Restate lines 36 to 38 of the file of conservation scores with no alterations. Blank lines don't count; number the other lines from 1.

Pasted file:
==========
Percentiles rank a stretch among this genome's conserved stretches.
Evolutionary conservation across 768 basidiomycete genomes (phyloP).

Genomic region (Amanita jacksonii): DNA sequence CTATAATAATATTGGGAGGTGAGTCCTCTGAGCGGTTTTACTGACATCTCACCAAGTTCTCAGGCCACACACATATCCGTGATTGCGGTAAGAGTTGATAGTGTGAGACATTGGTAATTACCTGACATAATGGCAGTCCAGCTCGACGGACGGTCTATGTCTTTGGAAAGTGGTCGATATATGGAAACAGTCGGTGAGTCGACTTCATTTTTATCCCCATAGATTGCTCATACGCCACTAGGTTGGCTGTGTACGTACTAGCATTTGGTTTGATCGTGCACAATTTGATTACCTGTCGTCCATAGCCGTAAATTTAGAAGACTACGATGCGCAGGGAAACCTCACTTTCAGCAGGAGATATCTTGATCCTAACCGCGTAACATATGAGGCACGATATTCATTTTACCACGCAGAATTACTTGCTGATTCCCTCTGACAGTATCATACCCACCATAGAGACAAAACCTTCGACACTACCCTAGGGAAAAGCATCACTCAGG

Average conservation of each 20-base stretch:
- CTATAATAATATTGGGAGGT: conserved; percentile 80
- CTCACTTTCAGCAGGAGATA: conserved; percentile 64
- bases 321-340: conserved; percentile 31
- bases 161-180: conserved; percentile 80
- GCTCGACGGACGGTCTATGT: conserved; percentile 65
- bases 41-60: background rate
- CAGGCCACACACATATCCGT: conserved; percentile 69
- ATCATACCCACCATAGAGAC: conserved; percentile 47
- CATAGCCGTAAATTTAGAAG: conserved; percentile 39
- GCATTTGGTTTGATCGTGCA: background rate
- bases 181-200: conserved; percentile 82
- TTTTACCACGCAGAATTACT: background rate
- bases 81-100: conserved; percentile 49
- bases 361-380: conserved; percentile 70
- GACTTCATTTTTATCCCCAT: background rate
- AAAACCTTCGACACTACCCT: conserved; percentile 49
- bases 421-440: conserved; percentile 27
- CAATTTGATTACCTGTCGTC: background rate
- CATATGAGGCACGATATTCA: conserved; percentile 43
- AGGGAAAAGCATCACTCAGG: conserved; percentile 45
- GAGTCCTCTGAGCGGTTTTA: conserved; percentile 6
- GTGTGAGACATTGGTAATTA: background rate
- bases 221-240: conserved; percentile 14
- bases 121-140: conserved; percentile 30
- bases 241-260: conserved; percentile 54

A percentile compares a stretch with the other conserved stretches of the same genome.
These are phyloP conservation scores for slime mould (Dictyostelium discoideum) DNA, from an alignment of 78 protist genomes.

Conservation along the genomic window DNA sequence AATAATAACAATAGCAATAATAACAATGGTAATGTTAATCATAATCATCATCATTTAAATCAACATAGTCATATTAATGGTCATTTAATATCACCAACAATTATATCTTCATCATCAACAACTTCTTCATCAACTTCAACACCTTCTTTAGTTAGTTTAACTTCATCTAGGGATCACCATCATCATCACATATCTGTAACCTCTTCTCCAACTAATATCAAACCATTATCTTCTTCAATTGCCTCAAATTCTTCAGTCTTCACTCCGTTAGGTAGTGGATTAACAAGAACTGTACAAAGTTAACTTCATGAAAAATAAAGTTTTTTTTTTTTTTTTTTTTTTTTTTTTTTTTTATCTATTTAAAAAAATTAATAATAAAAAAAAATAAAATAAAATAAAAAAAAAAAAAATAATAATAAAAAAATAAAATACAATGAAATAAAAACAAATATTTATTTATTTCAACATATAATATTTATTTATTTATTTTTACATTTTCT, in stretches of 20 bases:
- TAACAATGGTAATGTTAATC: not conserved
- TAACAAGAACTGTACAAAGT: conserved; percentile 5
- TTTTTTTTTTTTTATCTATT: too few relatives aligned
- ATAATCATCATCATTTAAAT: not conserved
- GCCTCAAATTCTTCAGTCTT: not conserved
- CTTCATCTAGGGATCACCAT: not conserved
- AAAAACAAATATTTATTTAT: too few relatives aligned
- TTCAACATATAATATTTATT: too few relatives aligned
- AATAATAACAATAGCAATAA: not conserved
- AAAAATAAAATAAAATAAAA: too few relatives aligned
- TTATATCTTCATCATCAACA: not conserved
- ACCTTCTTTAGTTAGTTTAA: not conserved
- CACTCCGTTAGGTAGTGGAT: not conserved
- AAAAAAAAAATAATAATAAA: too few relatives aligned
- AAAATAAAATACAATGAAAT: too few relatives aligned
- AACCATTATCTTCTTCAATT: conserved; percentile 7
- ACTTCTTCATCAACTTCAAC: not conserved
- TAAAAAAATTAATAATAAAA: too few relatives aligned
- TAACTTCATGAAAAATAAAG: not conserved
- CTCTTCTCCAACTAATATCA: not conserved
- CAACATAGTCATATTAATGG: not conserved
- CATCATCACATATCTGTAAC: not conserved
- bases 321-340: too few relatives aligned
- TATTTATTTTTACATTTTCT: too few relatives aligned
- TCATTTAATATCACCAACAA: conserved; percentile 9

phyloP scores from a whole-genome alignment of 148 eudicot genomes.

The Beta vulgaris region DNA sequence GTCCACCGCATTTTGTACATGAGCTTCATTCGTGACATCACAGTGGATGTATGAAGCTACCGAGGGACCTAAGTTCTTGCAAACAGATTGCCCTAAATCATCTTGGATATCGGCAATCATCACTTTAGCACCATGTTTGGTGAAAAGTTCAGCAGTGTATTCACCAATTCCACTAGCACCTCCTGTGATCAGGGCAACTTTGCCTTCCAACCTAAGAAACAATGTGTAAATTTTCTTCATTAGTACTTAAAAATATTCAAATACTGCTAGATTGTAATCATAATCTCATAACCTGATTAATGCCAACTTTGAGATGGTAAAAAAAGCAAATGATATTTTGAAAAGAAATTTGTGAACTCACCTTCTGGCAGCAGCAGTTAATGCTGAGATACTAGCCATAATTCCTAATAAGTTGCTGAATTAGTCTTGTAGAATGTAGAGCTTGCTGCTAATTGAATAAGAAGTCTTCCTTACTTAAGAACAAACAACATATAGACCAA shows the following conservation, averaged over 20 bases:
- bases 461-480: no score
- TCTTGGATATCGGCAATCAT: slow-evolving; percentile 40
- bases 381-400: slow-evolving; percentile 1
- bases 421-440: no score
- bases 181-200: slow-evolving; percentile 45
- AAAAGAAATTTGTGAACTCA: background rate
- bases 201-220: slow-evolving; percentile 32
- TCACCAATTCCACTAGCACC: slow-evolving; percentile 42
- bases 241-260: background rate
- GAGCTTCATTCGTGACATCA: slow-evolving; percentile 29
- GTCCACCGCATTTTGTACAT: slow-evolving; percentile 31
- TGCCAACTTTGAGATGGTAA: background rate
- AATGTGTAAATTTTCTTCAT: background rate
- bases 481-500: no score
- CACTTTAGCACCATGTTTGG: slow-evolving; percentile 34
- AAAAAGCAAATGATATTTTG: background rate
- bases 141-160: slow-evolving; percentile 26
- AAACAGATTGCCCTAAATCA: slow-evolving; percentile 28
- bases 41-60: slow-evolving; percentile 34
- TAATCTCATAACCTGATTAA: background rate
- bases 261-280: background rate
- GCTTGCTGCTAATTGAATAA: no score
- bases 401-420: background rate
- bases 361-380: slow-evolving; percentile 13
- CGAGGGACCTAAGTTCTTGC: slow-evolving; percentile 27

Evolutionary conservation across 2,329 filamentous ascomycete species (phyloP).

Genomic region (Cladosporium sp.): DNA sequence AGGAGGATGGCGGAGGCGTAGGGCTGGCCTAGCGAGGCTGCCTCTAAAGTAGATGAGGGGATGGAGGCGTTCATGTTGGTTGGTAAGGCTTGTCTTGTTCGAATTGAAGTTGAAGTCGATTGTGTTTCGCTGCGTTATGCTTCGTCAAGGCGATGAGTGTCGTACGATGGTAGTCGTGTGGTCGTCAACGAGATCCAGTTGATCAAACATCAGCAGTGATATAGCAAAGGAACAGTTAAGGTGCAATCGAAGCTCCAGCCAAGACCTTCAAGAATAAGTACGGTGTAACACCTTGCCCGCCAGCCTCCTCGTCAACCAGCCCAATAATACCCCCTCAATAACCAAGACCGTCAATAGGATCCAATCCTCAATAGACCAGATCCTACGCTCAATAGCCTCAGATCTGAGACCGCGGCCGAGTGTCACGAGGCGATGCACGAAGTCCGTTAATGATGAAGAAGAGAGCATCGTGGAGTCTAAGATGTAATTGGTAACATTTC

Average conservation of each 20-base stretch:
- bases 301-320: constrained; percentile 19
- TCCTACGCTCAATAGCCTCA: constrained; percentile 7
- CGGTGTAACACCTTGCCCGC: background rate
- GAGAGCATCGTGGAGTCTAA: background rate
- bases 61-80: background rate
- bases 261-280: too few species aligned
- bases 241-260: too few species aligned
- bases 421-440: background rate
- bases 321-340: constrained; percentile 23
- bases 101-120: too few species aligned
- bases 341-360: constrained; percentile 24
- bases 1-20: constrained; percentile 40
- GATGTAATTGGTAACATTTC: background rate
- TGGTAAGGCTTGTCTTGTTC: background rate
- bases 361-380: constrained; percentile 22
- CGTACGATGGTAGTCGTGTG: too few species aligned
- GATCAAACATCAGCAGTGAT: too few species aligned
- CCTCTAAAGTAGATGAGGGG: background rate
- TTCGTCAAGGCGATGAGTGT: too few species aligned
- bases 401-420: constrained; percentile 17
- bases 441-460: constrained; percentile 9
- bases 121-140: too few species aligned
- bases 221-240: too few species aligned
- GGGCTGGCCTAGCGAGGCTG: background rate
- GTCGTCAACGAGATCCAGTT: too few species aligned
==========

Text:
- ATAATCATCATCATTTAAAT: not conserved
- GCCTCAAATTCTTCAGTCTT: not conserved
- CTTCATCTAGGGATCACCAT: not conserved